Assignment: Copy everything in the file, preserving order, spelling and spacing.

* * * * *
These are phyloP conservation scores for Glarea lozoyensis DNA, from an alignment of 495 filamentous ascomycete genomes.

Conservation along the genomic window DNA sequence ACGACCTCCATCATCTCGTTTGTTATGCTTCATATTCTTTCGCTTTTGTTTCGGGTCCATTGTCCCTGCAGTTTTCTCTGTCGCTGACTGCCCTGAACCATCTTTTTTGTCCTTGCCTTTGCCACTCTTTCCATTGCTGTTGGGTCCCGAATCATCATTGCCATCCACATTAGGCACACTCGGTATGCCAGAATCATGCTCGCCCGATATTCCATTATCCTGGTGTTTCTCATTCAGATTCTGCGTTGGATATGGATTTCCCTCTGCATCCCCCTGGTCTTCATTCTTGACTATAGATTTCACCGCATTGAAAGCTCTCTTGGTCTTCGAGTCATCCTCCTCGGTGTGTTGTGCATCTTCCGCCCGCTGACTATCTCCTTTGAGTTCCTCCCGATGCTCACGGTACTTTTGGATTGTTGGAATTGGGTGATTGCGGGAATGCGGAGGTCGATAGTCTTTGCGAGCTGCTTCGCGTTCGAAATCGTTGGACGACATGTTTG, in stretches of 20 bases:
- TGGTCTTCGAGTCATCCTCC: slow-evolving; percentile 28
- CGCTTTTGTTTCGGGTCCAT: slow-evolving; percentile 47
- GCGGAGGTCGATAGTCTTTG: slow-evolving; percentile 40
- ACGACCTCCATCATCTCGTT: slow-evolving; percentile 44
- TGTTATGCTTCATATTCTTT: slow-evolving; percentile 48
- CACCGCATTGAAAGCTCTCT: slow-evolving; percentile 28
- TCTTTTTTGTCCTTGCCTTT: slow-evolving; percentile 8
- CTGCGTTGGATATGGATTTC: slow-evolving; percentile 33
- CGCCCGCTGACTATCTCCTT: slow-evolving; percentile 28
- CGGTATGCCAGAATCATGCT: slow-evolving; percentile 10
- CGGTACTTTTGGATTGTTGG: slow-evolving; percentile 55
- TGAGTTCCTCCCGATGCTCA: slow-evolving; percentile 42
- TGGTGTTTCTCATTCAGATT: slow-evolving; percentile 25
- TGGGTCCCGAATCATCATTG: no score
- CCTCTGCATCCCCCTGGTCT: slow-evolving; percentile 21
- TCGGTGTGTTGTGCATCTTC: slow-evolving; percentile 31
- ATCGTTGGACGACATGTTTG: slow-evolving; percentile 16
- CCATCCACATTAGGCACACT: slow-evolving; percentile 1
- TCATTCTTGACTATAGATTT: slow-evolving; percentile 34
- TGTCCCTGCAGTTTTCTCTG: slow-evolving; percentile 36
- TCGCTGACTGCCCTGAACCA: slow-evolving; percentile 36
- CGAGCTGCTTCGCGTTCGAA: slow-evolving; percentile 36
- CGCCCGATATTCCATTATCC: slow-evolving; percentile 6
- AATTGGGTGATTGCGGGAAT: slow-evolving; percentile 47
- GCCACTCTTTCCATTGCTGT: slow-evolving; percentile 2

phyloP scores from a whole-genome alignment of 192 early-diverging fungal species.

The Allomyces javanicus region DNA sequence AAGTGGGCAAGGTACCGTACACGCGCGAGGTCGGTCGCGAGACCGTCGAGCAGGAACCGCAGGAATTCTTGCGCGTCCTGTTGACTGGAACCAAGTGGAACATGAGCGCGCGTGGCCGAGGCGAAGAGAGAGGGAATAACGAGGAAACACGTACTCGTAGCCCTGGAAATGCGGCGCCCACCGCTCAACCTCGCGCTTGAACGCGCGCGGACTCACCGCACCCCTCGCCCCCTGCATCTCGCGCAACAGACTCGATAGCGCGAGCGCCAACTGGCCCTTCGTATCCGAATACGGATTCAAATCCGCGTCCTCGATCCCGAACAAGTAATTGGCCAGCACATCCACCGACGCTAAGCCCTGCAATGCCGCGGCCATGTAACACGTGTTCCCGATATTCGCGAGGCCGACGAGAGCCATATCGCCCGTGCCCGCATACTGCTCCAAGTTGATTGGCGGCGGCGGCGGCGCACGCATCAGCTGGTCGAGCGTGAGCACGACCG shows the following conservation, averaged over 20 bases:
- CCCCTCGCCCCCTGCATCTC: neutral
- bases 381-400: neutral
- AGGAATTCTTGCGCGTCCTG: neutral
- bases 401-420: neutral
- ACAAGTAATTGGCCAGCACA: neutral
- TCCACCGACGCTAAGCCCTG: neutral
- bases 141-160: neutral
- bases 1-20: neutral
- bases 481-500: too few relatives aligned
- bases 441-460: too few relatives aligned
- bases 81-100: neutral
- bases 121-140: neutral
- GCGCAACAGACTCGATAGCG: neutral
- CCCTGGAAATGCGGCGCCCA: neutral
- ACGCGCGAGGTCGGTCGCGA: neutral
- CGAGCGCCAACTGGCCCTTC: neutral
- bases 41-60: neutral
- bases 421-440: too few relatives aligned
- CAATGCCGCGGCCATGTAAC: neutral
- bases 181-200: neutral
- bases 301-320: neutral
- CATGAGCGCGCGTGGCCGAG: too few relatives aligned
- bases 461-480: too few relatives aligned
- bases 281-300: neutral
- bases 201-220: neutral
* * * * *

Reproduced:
These are phyloP conservation scores for Glarea lozoyensis DNA, from an alignment of 495 filamentous ascomycete genomes.

Conservation along the genomic window DNA sequence ACGACCTCCATCATCTCGTTTGTTATGCTTCATATTCTTTCGCTTTTGTTTCGGGTCCATTGTCCCTGCAGTTTTCTCTGTCGCTGACTGCCCTGAACCATCTTTTTTGTCCTTGCCTTTGCCACTCTTTCCATTGCTGTTGGGTCCCGAATCATCATTGCCATCCACATTAGGCACACTCGGTATGCCAGAATCATGCTCGCCCGATATTCCATTATCCTGGTGTTTCTCATTCAGATTCTGCGTTGGATATGGATTTCCCTCTGCATCCCCCTGGTCTTCATTCTTGACTATAGATTTCACCGCATTGAAAGCTCTCTTGGTCTTCGAGTCATCCTCCTCGGTGTGTTGTGCATCTTCCGCCCGCTGACTATCTCCTTTGAGTTCCTCCCGATGCTCACGGTACTTTTGGATTGTTGGAATTGGGTGATTGCGGGAATGCGGAGGTCGATAGTCTTTGCGAGCTGCTTCGCGTTCGAAATCGTTGGACGACATGTTTG, in stretches of 20 bases:
- TGGTCTTCGAGTCATCCTCC: slow-evolving; percentile 28
- CGCTTTTGTTTCGGGTCCAT: slow-evolving; percentile 47
- GCGGAGGTCGATAGTCTTTG: slow-evolving; percentile 40
- ACGACCTCCATCATCTCGTT: slow-evolving; percentile 44
- TGTTATGCTTCATATTCTTT: slow-evolving; percentile 48
- CACCGCATTGAAAGCTCTCT: slow-evolving; percentile 28
- TCTTTTTTGTCCTTGCCTTT: slow-evolving; percentile 8
- CTGCGTTGGATATGGATTTC: slow-evolving; percentile 33
- CGCCCGCTGACTATCTCCTT: slow-evolving; percentile 28
- CGGTATGCCAGAATCATGCT: slow-evolving; percentile 10
- CGGTACTTTTGGATTGTTGG: slow-evolving; percentile 55
- TGAGTTCCTCCCGATGCTCA: slow-evolving; percentile 42
- TGGTGTTTCTCATTCAGATT: slow-evolving; percentile 25
- TGGGTCCCGAATCATCATTG: no score
- CCTCTGCATCCCCCTGGTCT: slow-evolving; percentile 21
- TCGGTGTGTTGTGCATCTTC: slow-evolving; percentile 31
- ATCGTTGGACGACATGTTTG: slow-evolving; percentile 16
- CCATCCACATTAGGCACACT: slow-evolving; percentile 1
- TCATTCTTGACTATAGATTT: slow-evolving; percentile 34
- TGTCCCTGCAGTTTTCTCTG: slow-evolving; percentile 36
- TCGCTGACTGCCCTGAACCA: slow-evolving; percentile 36
- CGAGCTGCTTCGCGTTCGAA: slow-evolving; percentile 36
- CGCCCGATATTCCATTATCC: slow-evolving; percentile 6
- AATTGGGTGATTGCGGGAAT: slow-evolving; percentile 47
- GCCACTCTTTCCATTGCTGT: slow-evolving; percentile 2

phyloP scores from a whole-genome alignment of 192 early-diverging fungal species.

The Allomyces javanicus region DNA sequence AAGTGGGCAAGGTACCGTACACGCGCGAGGTCGGTCGCGAGACCGTCGAGCAGGAACCGCAGGAATTCTTGCGCGTCCTGTTGACTGGAACCAAGTGGAACATGAGCGCGCGTGGCCGAGGCGAAGAGAGAGGGAATAACGAGGAAACACGTACTCGTAGCCCTGGAAATGCGGCGCCCACCGCTCAACCTCGCGCTTGAACGCGCGCGGACTCACCGCACCCCTCGCCCCCTGCATCTCGCGCAACAGACTCGATAGCGCGAGCGCCAACTGGCCCTTCGTATCCGAATACGGATTCAAATCCGCGTCCTCGATCCCGAACAAGTAATTGGCCAGCACATCCACCGACGCTAAGCCCTGCAATGCCGCGGCCATGTAACACGTGTTCCCGATATTCGCGAGGCCGACGAGAGCCATATCGCCCGTGCCCGCATACTGCTCCAAGTTGATTGGCGGCGGCGGCGGCGCACGCATCAGCTGGTCGAGCGTGAGCACGACCG shows the following conservation, averaged over 20 bases:
- CCCCTCGCCCCCTGCATCTC: neutral
- bases 381-400: neutral
- AGGAATTCTTGCGCGTCCTG: neutral
- bases 401-420: neutral
- ACAAGTAATTGGCCAGCACA: neutral
- TCCACCGACGCTAAGCCCTG: neutral
- bases 141-160: neutral
- bases 1-20: neutral
- bases 481-500: too few relatives aligned
- bases 441-460: too few relatives aligned
- bases 81-100: neutral
- bases 121-140: neutral
- GCGCAACAGACTCGATAGCG: neutral
- CCCTGGAAATGCGGCGCCCA: neutral
- ACGCGCGAGGTCGGTCGCGA: neutral
- CGAGCGCCAACTGGCCCTTC: neutral
- bases 41-60: neutral
- bases 421-440: too few relatives aligned
- CAATGCCGCGGCCATGTAAC: neutral
- bases 181-200: neutral
- bases 301-320: neutral
- CATGAGCGCGCGTGGCCGAG: too few relatives aligned
- bases 461-480: too few relatives aligned
- bases 281-300: neutral
- bases 201-220: neutral